“The challenge is that most of those people are not even paying anything. We are planning to set up a proper market, reallocate the spaces and be able to keep tabs on the place,” he said.

“We are planning to soon enforce the law by removing them from that place. Furthermore, anything paid to the council should be receipted, but, above all, business operators need licences to operate freely in their designated spaces.”

 Ticking health time bomb

Winnie Jackson, a food vendor, feels there is need for the authorities to bring order and hygiene to the TSF market.

There are no proper ablution facilities for traders. They often use TSF facilities that are, however, often reserved for farmers.

Water supply is also erratic.

Behind the makeshift vending sites, traders and farmers have created a dumpsite, where they dispose of garbage. Some use the space as toilets.

“We are worried about the health situation here. It is a matter of time before disaster strikes.

‘‘Some of the vendors also spend the night here, sharing the small space with farmers, exposing everyone to airborne diseases. Theft cases are also rife,” said Jackson.

With the space too small to accommodate the farmers, traders have found alternatives in the car park, pavements and vending stalls, where they endure the long cold nights.


Others are simply reckless.

During a visit by The Sunday Mail Society crew, a woman only identified as Mai Maka was busy peeling potatoes while chips were cooking on a gas-powered fryer.

Her baby lay barely a metre away from the fryer.

“I am very cautious about how I operate because I know the potential dangers of using gas and even the boiling cooking oil near my child. If I had a choice, I would leave her home,” she said.

Places like this naturally attract women of easy virtue and farmers often fall victim.

While some get paid for immoral services rendered, others are teaming up with criminals to rob unsuspecting clients.

“Most of the farmers fall into these traps due to desperation. They need food and accommodation, so these ladies take advantage of that and promise to take care of them until they (farmers) get paid,” explained Tafadzwa Mangezi, a vendor.

“The prostitutes are often patient enough to treat the farmers well but once the farmers get their money, they tip off the criminals, who pounce and rob them.”


The Harare City Council has set in motion plans to formalise the TSF market. According to the plans, the revamped market is expected to be ready for business in the next selling season.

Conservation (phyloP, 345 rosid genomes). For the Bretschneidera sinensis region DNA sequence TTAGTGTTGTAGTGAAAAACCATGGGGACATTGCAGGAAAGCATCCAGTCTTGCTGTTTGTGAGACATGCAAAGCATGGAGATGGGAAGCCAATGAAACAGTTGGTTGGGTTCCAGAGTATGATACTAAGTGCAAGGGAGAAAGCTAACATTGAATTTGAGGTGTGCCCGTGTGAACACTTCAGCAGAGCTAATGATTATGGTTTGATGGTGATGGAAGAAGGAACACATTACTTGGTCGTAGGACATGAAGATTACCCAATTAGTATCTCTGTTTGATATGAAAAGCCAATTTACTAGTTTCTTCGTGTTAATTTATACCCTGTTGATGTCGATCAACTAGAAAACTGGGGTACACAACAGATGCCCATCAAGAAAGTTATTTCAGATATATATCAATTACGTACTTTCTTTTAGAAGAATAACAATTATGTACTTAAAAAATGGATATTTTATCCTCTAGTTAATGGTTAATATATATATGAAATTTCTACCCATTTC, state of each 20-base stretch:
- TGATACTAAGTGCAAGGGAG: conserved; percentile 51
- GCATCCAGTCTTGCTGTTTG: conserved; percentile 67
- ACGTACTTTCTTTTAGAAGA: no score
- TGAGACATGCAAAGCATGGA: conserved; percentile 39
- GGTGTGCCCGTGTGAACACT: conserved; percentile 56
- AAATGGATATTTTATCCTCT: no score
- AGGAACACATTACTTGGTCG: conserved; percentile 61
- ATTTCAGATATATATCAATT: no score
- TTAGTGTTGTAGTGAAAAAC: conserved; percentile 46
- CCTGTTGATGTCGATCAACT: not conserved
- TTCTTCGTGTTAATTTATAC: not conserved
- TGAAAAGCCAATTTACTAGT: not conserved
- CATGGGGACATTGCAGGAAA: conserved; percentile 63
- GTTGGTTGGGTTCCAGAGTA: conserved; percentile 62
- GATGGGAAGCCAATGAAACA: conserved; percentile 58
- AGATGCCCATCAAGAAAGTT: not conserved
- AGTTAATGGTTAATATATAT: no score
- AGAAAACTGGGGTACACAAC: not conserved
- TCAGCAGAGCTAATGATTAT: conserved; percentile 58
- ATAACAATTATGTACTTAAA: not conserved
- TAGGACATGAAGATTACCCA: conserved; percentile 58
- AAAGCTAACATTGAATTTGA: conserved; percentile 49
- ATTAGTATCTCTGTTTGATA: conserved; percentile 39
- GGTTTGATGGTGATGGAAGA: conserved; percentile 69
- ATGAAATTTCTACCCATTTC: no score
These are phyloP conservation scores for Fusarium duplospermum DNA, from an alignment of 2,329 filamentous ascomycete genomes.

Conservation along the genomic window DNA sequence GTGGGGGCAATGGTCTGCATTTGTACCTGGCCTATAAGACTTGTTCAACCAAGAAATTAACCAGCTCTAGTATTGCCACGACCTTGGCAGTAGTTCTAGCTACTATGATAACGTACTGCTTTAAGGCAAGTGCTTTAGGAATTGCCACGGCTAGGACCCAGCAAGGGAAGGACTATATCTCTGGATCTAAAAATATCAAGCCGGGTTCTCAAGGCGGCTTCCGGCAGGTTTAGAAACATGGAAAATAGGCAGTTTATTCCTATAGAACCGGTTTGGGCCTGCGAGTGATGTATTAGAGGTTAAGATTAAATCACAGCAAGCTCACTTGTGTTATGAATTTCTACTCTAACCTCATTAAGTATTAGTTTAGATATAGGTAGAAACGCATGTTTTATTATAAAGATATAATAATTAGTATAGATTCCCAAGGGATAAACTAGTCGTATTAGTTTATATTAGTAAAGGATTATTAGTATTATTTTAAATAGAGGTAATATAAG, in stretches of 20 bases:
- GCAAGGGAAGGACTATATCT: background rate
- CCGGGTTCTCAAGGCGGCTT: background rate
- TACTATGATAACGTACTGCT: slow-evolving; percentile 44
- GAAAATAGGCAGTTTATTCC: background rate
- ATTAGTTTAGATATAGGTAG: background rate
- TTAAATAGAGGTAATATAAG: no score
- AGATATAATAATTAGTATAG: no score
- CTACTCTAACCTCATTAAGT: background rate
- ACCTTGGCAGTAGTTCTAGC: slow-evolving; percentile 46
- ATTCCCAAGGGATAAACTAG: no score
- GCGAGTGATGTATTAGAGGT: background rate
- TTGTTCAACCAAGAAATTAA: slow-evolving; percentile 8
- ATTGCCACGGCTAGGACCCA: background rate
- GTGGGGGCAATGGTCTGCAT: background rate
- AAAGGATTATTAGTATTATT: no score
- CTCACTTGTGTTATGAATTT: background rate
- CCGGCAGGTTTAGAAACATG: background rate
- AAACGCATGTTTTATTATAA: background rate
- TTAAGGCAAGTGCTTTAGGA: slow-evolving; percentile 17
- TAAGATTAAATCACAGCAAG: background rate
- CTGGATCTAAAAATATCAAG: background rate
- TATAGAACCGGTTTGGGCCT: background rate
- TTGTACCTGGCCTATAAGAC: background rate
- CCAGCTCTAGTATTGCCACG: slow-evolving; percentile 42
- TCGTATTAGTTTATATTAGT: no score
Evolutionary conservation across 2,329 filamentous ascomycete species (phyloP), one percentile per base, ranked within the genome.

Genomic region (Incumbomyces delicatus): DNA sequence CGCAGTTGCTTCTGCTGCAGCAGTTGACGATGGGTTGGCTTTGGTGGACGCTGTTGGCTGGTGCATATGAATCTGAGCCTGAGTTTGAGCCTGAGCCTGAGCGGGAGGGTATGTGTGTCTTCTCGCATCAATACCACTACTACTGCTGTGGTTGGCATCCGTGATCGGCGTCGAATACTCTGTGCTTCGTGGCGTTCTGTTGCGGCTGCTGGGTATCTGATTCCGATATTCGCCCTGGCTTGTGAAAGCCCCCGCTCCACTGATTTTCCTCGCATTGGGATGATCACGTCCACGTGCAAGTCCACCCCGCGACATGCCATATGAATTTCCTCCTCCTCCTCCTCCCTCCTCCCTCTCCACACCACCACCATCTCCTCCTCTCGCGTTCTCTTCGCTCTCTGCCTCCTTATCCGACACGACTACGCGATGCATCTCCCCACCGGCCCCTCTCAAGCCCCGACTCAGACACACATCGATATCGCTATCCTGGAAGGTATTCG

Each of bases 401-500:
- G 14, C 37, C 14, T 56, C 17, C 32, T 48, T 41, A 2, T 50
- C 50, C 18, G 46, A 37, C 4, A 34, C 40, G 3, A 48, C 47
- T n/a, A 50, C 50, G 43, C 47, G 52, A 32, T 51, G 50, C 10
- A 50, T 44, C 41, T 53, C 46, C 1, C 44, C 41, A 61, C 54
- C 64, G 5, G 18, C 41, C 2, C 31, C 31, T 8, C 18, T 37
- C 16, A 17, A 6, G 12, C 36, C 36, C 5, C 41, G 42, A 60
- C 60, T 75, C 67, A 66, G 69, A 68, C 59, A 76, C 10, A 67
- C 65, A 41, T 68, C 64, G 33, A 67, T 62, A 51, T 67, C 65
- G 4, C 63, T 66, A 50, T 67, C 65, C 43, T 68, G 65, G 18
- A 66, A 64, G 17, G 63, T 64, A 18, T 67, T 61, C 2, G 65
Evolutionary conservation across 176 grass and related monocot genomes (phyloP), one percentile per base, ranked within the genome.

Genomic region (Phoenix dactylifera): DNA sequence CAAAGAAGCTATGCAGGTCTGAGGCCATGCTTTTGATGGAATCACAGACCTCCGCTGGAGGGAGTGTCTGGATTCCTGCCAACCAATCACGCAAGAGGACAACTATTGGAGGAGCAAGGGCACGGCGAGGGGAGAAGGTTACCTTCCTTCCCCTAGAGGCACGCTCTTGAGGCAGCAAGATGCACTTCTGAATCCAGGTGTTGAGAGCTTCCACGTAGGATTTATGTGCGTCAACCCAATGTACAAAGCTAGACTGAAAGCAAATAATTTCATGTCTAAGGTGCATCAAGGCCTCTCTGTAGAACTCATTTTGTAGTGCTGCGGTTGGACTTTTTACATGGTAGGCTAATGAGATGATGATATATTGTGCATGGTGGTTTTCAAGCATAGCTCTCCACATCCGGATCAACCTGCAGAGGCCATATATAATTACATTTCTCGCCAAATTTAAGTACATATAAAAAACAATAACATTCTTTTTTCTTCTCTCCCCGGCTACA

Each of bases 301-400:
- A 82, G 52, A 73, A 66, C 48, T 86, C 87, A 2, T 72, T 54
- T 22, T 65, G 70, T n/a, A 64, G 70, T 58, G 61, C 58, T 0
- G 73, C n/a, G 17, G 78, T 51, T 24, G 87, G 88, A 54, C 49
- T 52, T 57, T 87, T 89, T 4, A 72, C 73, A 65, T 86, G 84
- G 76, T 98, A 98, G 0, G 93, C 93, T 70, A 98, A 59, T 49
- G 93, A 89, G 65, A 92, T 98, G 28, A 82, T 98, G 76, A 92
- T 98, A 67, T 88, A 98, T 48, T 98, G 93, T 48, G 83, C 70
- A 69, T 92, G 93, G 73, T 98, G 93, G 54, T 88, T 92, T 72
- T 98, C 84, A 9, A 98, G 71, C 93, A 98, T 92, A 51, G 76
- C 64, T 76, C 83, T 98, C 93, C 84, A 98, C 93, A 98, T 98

In the meantime, businesspeople are only allowed to operate from the area during the selling season.

Harare Residents Trust director Precious Shumba said there was need to deal with rogue elements preying on farmers.

“It is an issue of local authorities and space barons creating and running markets, subletting these places, in the process ripping off struggling vendors of their hard-earned cash,” notes Shumba.

“There is need for relevant stakeholders to come together and make a bold decision to stop these ill-doings and criminal elements that often abuse their political connections. This is the only way we will see the chaos at TSF end.”

He blamed the local authority for not investing in the construction of proper marketplaces and refurbishing existing ones across the city.

“Attaining world-class city status requires a robust infrastructure development thrust across the suburbs to ensure less movement by the people into one area for marketplaces. These are potential revenue sources, which should spur social and economic development for the capital city.

“The council needs to commit part of its annual budget towards construction and upgrading of marketplaces, putting in place a solid electronic market stalls allocation and ticketing system. They can then generate more revenue.”

Harare provincial police spokesperson Inspector Luckmore Chakanza urged the public to report rogue elements.

“Victims should ask the officers to present their identification documents before they are charged. Fines are paid at the station and one should receive a receipt for whatever offence they are made to pay for,” he said.

“It is not an offence to ask an officer to show you their identification document before they charge you for any crime.”